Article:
For many of us, the question about carbohydrates is whether to consider them our friend or our enemy. That’s the question on everyone’s mind these days. In the game of Good Carb/Bad Carb it’s hard to know where you stand. Some days the idea of adopting a starvation diet seems like the only way out of the dilemma.
Carbs are taking a bad rap, no doubt about it. Much of it is needless concern. As with most everything in life, moderation is good, excess is bad. So it is with carbohydrates. Carbohydrates are necessary and important to a healthy lifestyle. The body uses carbs to make glucose. In return glucose provides energy and keeps all systems up and running. Glucose can be converted to energy right away or stored in the liver to meet future requirements.
A healthy diet is one that delivers from 45% to 65% of total calories consumed in the form of carbohydrates. In a typical 2,000 calorie per day diet that would translate into 900 to 1300 calories. Diets that promote excessive restrictions on this amount may result in weight loss, but they also contribute to sluggish, tired performance.
Carbohydrates are classified two way: Complex carbohydrates which include starches (potatoes, peas, bread, cereal, grain) and dietary fiber (found in fruits, vegetables, and whole grains), and Simple carbohydrates (sugars occurring naturally in fruits, vegetables, and dairy products and sugars added to foods during processing).
Generally, foods with more dietary fiber and complex carbohydrates are viewed as the “good” carbs. They take longer for the body to convert to glucose. Dietary fiber contributes to a feeling of “fullness”. That is why the “good” carbs are considered more diet friendly.
“Bad” carbs, those foods which play havoc with our diet goals, are those foods made with white flour or added sugar. These include some of our favorite treats like cake, cookies, and processed white breads.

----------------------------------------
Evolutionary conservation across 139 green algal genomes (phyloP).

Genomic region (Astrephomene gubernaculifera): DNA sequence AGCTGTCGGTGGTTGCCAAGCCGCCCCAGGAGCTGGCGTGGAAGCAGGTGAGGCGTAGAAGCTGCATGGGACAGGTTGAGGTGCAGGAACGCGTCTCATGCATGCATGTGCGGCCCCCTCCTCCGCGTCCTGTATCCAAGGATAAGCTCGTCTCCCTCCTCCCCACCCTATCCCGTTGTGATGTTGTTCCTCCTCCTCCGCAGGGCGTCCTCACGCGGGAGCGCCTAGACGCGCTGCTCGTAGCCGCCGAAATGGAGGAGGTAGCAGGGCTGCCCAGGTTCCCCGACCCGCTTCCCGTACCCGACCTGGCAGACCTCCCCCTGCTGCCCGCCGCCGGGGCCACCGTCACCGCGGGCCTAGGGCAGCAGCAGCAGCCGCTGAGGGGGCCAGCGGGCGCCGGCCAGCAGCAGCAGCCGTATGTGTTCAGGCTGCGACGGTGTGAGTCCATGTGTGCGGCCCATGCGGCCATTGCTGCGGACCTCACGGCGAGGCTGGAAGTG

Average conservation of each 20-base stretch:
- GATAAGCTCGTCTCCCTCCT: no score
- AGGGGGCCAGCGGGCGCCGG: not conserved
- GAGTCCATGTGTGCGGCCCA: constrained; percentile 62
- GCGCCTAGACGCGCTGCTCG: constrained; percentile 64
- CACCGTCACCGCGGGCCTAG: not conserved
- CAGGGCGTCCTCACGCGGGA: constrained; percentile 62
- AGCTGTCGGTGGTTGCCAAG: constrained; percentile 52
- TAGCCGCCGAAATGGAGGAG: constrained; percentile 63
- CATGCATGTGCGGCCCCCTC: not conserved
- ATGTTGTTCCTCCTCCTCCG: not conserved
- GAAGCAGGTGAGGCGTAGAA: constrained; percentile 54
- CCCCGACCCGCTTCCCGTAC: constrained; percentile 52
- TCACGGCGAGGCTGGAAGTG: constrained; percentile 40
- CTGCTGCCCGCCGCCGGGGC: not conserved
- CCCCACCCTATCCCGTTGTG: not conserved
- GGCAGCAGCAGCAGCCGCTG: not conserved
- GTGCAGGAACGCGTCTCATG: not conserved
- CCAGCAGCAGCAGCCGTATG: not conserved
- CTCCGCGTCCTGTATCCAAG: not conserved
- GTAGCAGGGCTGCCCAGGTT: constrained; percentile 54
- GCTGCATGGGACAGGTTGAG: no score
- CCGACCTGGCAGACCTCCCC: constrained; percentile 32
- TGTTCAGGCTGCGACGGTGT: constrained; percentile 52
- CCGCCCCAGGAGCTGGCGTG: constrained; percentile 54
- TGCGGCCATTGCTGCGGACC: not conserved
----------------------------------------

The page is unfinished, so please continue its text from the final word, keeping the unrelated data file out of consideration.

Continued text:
Obviously, if a person consuming a 2,000 calories per day diet should be eating between 900 and 1300 calories in carbohydrates, this nutrient grouping is vitally important to our survival. The easy part is finding enough calories to fulfill this requirement. The hard part is finding enough healthy, nutritious, energy-producing calories to do the job well.
This is where the “good” carbs come into play. Whenever possible, the best choices are the complex carbohydrates that provide high levels of dietary fiber. Dietary fiber is further classified as either soluble fiber or insoluble fiber. Both are important. Choose oatmeal, oat bran, nuts, seeds, apples, pears or almost any fruit, beans or legumes to fulfill your soluble fiber needs. Insoluble fiber can be found in whole wheat, corn bran, whole grain breads and cereals, couscous, seeds, most vegetables, most fruits and brown rice. Eat enough of a variety of these foods to get maximum benefits.
It’s best to save the carbs with the “added sugar” for limited special occasions. Unsure if a food you want to eat has added sugar or not? Check the nutrition label. Look for ingredients with the names corn sweetener, invert sugar, high-fructose corn syrup, honey, lactose, maltose, sucrose, fructose or dextrose. Also check the number of grams of sugar listed on the nutrition label on the package. For quick calculation, 4 grams of sugar is equivalent to one teaspoon of sugar. This may make it easier to visualize exactly what you are eating (or choosing not to eat).
Carbohydrates are the basis of nutrition. The floor of the Food Guide Pyramid is carbohydrates, the portion with the highest number of recommended daily servings. There is no question they are important to our healthy diet. It’s just a matter of learning to make the better choices most of the time.